by Z.S Allen
An existential crisis leads a man to a life on the road searching for meaning.
|I pick up here after having tromped through the city streets of Boston and Chicago, a short stint in upstate Wisconsin with my uncle on his 17 acre property near Lake Michigan, and a week in the perpetual dampness and rain-slicked Seattle streets of hopeless bums and West Coast reverie. I left Seattle in an indescribable daze that left me feeling like I’d glimpsed something ancient and eternal within my bones. I woke up at 7 a.m. on a bright Sunday morning and grabbed the bus down to the Amtrak Station, still slightly confused after waking up one morning 3,000 miles from home after a night of drinking with strangers-turned-friends. I handed a blue-clad attendant my ticket and was off down the Coastal Starlight towards San Francisco, the great city of the West that called to me in my dreams and drug me off arms-flailing against my will across the too-big land out here to this new world of golden eternal sunsets.
What life! The city roared in joyous ecstasy as I stood transfixed on marble legs capturing the purity of the atmosphere! Color, so much color. The sun streamed down, beams of heavenly rays overhead absorbing smiles and warmth and unknowable authenticity. Soft air rolled through the streets from the bay; the smell of the salty Pacific and tourists and marijuana and life.
I got off the subway and walked up steep stairs out onto Montgomery Street and was immediately unexpectedly rocked by a deafening noise carrying such immensity and weight, a feeling that I last encountered in Boston as I arrived at my first destination on an eerie midnight train. An intense vibration rattled through my bones, a sound that can be both heard and felt; the roar of steel civilization, the immensity of the entire city suddenly poured over and through me like an sudden earthquake, nearly crushing me.
I climbed towards the surface from the cavernous station below the streets quietly listening to the escalator creek as I ascended into madness. The sound grew louder and louder until I emerged into the blinding California sunshine and arrived disoriented and lost in the bustling hum of the Frisco chaos. The escalator ride plus three steps was an experience in itself, but an odd churning sensation that crept up from the depths within my gut seemed to alert me to the fact that I hadn’t truly seen anything yet. That the entire trip up until this precise point was just some meager introduction on the path towards a much greater lesson that the road had yet to teach me. I shoveled this unexpected curiosity into some primordial folder in the back of my conscience and continued on into the beautiful chaos in wide-eyed ignorance.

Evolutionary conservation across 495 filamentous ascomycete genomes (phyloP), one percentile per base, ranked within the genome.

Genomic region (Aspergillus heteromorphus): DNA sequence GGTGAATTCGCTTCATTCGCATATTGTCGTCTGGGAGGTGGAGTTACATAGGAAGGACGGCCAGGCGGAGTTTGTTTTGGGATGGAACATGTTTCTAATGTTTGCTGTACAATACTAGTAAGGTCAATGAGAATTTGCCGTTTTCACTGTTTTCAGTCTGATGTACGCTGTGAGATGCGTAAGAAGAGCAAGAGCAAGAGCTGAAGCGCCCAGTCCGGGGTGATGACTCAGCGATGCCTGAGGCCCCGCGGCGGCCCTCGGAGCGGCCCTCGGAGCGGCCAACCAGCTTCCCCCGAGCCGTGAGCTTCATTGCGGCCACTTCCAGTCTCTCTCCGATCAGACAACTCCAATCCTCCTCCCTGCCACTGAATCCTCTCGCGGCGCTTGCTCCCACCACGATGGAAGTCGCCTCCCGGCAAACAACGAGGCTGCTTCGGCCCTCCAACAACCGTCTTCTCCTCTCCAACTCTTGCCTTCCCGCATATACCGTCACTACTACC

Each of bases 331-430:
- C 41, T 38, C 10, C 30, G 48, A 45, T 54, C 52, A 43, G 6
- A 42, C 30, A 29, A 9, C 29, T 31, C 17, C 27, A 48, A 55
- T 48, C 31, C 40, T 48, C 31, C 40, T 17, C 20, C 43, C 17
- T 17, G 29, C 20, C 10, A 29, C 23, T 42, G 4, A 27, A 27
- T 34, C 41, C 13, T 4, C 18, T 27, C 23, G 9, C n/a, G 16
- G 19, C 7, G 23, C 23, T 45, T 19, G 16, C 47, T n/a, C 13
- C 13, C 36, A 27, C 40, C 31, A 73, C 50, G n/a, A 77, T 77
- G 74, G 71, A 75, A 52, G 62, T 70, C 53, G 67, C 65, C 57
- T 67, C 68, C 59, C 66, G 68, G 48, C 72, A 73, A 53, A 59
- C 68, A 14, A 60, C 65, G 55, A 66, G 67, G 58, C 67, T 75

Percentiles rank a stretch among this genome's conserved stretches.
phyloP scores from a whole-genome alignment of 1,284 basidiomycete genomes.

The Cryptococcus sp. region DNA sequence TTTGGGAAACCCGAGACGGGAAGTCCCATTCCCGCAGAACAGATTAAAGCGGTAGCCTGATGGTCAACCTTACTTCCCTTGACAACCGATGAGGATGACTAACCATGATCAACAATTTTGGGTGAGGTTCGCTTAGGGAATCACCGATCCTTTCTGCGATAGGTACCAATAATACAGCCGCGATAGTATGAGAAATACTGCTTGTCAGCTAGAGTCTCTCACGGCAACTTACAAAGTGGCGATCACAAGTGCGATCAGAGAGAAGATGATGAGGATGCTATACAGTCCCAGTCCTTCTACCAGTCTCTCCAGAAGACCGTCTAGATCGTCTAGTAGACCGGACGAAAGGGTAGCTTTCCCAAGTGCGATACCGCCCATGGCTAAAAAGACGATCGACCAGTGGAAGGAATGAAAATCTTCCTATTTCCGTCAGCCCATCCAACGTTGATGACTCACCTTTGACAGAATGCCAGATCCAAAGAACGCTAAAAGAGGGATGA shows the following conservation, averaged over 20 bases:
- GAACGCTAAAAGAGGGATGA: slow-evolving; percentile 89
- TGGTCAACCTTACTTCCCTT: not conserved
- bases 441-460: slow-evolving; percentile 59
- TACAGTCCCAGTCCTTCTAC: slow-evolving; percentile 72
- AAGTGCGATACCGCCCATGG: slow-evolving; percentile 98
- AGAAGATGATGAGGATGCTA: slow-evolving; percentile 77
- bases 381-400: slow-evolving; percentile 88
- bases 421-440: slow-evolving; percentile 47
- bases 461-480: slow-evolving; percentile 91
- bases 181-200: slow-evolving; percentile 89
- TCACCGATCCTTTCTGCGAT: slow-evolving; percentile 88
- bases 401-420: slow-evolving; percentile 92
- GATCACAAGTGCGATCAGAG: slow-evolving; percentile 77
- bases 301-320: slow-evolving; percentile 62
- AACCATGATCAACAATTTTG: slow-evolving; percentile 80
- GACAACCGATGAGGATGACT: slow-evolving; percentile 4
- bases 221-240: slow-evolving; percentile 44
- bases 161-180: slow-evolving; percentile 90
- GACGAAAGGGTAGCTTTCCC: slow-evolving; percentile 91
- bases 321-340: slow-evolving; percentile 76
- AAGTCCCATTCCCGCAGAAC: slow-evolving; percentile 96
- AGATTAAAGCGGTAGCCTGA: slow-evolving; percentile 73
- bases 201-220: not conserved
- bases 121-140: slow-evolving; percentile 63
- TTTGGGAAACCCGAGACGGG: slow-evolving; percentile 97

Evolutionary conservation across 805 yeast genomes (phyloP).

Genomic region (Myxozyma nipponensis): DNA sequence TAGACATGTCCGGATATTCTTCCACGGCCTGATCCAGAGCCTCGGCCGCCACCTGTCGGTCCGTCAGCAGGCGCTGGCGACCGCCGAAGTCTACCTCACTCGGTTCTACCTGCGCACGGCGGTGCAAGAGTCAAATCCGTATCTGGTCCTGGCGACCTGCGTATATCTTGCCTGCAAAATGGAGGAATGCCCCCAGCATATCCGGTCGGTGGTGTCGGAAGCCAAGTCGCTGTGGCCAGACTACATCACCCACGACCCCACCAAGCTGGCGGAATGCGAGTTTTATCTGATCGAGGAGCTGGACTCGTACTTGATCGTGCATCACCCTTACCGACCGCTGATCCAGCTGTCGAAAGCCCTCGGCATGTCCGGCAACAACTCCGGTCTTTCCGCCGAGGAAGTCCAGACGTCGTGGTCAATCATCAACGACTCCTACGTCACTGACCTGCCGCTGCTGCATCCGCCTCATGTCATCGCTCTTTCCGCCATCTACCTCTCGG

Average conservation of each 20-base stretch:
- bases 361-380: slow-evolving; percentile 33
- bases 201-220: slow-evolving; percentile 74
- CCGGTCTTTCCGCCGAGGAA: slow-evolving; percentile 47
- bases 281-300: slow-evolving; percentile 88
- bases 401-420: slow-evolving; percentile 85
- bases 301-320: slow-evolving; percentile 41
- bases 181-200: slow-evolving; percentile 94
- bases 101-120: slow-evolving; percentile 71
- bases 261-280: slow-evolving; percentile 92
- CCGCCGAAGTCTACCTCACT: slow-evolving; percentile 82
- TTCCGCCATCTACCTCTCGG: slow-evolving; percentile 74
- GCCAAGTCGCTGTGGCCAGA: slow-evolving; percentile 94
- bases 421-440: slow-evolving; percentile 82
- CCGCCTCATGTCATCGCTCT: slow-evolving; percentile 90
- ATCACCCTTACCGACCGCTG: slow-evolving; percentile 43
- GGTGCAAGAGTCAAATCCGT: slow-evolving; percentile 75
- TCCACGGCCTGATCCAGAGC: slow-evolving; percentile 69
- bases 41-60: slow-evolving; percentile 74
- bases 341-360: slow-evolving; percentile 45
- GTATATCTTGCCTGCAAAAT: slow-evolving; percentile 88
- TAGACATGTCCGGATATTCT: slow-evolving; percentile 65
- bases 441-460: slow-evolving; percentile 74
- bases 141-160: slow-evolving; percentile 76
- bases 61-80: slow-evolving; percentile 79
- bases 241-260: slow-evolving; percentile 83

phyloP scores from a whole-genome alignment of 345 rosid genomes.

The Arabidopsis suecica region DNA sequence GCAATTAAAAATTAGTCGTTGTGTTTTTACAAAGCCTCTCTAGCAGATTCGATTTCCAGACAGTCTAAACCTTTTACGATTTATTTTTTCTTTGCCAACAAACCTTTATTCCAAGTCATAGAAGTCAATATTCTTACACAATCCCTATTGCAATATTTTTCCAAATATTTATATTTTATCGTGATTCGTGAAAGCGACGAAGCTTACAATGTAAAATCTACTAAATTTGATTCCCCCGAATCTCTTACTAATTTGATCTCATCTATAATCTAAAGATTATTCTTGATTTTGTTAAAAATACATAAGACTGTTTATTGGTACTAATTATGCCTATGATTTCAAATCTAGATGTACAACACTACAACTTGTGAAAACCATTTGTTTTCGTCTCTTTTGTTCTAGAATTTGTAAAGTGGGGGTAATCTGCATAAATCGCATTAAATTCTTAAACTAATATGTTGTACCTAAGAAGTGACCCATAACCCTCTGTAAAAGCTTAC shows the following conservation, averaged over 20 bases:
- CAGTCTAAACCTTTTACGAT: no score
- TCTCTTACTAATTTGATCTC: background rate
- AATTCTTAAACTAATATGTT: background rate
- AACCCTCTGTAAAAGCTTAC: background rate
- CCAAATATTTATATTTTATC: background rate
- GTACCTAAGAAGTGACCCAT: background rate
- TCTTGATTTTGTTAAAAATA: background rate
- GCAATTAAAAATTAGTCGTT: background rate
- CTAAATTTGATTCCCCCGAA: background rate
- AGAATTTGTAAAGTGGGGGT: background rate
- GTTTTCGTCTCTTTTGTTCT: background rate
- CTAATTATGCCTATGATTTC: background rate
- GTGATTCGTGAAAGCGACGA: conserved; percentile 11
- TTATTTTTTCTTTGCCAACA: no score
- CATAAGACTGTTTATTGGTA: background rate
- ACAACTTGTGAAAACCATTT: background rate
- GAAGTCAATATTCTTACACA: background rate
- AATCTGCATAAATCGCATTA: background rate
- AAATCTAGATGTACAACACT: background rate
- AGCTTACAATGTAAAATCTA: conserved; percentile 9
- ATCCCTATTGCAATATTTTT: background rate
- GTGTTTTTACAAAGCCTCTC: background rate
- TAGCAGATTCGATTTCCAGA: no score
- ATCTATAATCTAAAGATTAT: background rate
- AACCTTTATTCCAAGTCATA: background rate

I walked around at noon to feel out the city I so longed to see, and it pushed the boundaries of my expectation with each sweaty October step. It was 85 degrees and girls walked about in short sun dresses with glasses and new heels, clacking through the blaze with pearl teeth. It was a new world for an East Coast kid.
I ended up at the city capital building, its golden roof blinding and shimmering in the great light above while sun-faced San Franciscans with excited steps wandered about, ecstatic and humming with glee. Where has Frisco been all my life? This bustling rainbow city of the west, greeting all with open arms and righteous vibes. Even as I walked through the ghetto I saw people down on their luck but care-free. They reeked of whiskey at noon but they were no problem if you had no change or cigarettes. A vibrant, groovy bunch of rats. They loved the sun with crazy, muttering smiles.
I walked and walked with soar legs but I needed to see more. There was so much, I couldn’t stop now, I had just scrated the surface. I sat and had a cig after emerging from the unstable jungles past 6th and Gough where I prayed I’d make it out without lead or steel embedded in my innocent flesh. I leaped over legs sprawled with alcoholic veins and dodged jabbering addicts fiending for junk.
I wanted to find the Golden Gate Bridge, but after four hours of aimless wandering I had given up and settled for the Port of San Francisco. I got my first salty whiff of air and strolled content with smiles down the pier until I got lost and turned around. By fate I walked up a steep hill, pasing strip clubs and chinese buffets and low and behold I glance up at a sign and see “Beat Museum.” Holy hell, Gold Almighty, what just happened! I moved in, looking frantically around, my head on a swivel. There was so much, too much. Left, right, this book, that poster, Ginsberg, Kerouac, Burroughs, Ferlinghetti, Bob Dylan belting in the background. I wanted to buy a book, all the books, I settled for a stroll through the museum, as I couldn’t buy any more books as my pack was already maxed out. How did I find this place? Out of my wandering obscurity I found my place in this city..
Jack Kerouac street signs, pictures, posters, granite block memorials, drink names, Beat poetry, Beat books, Ginsberg, Howl, On the Road, Subterraneans, everything Beat; Beat, Beat, Beat with my heart humming and drumming. Everything is right, everything is right.